Uncovering employment opportunities for women in renewable energy projects
Solar photovoltaic energy has become a clean alternative to fossil fuel energy by supplying power to the electricity grid. Given the reliability and sustainability of this source of energy, solar power projects are proliferating in the region and providing investment and employment opportunities. However, men and women do not benefit equally from these opportunities. Occupational segregation translates into scarcity of women in this sector, as professionals are typically from the Science, Technology, and Engineering and Mathematics (STEM) fields. Women only represent 11 percent of STEM graduates. For most people, renewable energy projects evoke images of isolated locations, long hours, heavy lifting in the hot sun and complicated engineering instruments. Gender impact in these projects is conventionally not considered.
The IIC tackled this gender gap by exploring ways to improve the gender impact of solar power projects. Through the Canadian Climate Fund, the IIC provided financing to risky solar power projects and has uncovered gender opportunities that will help their clients to promote gender equity. Projects such as Casablanca & Giacote in Uruguay and Divisa Solar in Panama are just two examples that showcase how the conversation around gender inclusion in this field is changing and benefiting the companies and local women professionals.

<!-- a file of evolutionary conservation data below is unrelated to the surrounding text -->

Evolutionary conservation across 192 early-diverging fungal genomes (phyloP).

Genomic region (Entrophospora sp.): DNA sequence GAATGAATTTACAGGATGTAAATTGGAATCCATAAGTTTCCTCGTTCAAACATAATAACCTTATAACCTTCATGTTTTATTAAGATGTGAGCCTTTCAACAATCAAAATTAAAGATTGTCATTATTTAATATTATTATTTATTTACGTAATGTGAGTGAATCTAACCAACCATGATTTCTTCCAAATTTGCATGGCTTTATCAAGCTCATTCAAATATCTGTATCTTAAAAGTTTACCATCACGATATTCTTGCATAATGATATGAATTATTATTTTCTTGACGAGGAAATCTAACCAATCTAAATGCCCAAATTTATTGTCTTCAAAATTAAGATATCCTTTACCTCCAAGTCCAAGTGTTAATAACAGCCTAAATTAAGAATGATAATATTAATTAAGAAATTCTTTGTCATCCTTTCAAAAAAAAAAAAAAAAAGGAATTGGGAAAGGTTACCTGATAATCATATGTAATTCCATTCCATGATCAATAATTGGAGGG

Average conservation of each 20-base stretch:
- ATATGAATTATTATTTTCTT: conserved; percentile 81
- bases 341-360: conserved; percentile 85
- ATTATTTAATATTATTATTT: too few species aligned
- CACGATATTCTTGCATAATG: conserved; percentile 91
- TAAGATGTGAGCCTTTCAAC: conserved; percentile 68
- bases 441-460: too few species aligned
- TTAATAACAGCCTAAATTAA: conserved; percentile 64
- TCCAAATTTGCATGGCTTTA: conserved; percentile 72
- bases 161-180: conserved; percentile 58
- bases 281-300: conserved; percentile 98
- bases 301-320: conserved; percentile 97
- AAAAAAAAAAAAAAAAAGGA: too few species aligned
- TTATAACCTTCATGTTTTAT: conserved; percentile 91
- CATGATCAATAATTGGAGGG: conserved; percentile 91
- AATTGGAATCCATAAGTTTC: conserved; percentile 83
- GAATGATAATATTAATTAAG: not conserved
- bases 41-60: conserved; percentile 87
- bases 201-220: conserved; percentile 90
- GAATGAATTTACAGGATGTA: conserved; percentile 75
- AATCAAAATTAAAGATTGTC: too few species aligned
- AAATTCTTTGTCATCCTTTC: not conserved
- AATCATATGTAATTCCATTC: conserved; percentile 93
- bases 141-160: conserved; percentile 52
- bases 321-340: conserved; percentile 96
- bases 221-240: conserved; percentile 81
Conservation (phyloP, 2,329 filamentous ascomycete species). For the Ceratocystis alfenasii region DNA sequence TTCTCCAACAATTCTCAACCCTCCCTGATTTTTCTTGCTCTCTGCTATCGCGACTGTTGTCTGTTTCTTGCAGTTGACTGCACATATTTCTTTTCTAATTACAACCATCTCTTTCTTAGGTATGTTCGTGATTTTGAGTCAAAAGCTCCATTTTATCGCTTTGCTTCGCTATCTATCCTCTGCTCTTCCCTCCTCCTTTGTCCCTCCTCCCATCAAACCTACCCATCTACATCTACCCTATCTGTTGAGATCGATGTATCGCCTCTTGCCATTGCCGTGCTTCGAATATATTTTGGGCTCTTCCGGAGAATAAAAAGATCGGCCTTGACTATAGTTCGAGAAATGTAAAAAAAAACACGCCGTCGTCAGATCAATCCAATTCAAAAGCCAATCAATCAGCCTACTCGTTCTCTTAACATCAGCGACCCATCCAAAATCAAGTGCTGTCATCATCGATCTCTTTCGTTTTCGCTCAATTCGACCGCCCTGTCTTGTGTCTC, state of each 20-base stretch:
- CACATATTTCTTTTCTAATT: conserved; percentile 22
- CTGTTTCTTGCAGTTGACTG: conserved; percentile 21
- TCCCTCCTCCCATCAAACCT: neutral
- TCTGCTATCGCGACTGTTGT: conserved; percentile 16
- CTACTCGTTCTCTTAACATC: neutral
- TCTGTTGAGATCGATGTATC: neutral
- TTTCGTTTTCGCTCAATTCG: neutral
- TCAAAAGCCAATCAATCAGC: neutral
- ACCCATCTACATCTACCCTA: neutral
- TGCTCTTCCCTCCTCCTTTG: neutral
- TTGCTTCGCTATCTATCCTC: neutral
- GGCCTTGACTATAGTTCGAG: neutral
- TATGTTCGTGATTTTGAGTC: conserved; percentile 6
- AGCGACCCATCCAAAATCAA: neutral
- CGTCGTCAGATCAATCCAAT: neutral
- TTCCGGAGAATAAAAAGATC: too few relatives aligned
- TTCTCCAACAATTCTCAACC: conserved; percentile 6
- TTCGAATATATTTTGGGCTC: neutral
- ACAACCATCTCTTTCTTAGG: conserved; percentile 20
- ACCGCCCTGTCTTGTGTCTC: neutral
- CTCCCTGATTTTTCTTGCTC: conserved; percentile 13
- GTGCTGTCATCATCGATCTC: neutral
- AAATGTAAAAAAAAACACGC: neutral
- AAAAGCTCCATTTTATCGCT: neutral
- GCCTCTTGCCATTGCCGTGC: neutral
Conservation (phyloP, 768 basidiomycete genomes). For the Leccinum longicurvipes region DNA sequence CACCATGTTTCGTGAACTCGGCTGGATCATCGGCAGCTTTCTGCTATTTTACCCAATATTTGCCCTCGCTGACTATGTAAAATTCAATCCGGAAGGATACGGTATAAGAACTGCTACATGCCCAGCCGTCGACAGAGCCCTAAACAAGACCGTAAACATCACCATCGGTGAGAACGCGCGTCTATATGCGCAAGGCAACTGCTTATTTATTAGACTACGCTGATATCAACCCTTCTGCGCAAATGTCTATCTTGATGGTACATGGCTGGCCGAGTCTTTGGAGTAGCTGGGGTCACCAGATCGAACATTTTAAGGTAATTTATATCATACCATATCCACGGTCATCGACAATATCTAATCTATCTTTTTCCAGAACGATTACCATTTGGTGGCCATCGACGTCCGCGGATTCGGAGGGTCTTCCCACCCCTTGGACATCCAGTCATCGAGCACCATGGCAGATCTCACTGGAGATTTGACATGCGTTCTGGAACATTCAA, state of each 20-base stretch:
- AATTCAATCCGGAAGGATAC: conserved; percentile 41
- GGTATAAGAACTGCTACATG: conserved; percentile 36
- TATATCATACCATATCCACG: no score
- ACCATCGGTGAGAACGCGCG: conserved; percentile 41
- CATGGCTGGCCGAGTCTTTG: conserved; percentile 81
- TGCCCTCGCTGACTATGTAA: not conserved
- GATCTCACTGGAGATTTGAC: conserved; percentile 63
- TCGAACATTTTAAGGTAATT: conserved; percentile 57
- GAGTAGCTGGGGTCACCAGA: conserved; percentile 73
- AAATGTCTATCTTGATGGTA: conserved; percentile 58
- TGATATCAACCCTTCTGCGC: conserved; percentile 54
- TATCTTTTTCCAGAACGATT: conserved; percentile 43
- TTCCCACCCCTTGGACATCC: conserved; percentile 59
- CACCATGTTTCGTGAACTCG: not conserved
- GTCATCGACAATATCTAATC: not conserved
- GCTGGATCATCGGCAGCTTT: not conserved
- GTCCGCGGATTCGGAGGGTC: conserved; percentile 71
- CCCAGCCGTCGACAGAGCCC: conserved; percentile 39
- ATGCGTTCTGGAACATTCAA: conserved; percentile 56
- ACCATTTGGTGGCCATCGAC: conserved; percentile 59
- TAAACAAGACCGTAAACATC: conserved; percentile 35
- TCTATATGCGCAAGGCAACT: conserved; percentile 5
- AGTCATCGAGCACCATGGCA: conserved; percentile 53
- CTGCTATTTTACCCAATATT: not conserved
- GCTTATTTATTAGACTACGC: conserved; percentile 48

• In February 2015, C2F approved a six million dollar loan to Divisa Solar PV plant in Panama, a project that will be developed by Grupo Ecos and that is expected to reduce GHG emissions by more than 10,000t CO2 per year. IDB Group’s loan to Casablanca y Giacote was approved in July 2015 and will contribute to the construction of a PV plant that will decrease GHG emissions by 74,000t CO2 per year in Uruguay.
• Both of these projects have secured a diverse, qualified and locally sourced talent pipeline by turning commitments to women’s empowerment into actions. They have created smart alliances with universities and training institutes that source diverse human capital tailored to their business needs.
• Grupo Ecos, developer of the Divisa Solar project in Panama, was the first C2F client to develop an internship program specifically for female students on the STEM and finance tracks.